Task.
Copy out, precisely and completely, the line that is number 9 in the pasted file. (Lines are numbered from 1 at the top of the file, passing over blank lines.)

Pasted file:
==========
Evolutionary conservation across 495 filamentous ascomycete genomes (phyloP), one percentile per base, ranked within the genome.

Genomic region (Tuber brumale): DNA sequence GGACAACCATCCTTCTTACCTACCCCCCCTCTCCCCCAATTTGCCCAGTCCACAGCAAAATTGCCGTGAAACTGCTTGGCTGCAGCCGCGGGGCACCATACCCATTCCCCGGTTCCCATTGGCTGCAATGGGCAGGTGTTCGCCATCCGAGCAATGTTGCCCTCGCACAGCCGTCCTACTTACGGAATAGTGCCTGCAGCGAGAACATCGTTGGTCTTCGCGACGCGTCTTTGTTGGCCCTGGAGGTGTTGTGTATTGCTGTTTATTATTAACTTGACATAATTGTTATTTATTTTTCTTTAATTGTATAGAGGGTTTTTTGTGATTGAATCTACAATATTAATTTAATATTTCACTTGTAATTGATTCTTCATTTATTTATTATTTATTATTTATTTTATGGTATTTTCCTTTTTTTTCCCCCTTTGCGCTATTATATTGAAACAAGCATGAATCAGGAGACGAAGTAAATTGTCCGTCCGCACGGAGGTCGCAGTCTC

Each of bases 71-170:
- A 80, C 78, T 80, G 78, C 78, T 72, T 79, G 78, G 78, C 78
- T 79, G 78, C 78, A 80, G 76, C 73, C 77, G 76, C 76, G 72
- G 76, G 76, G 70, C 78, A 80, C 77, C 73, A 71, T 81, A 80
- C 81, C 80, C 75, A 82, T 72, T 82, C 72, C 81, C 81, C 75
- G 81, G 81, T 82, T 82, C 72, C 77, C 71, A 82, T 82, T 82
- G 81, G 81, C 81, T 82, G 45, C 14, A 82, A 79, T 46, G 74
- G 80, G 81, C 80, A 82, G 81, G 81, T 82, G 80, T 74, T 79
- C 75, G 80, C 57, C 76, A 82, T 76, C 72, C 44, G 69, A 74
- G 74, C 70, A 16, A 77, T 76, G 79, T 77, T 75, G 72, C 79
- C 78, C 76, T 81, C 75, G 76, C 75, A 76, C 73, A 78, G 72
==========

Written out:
- G 81, G 81, C 81, T 82, G 45, C 14, A 82, A 79, T 46, G 74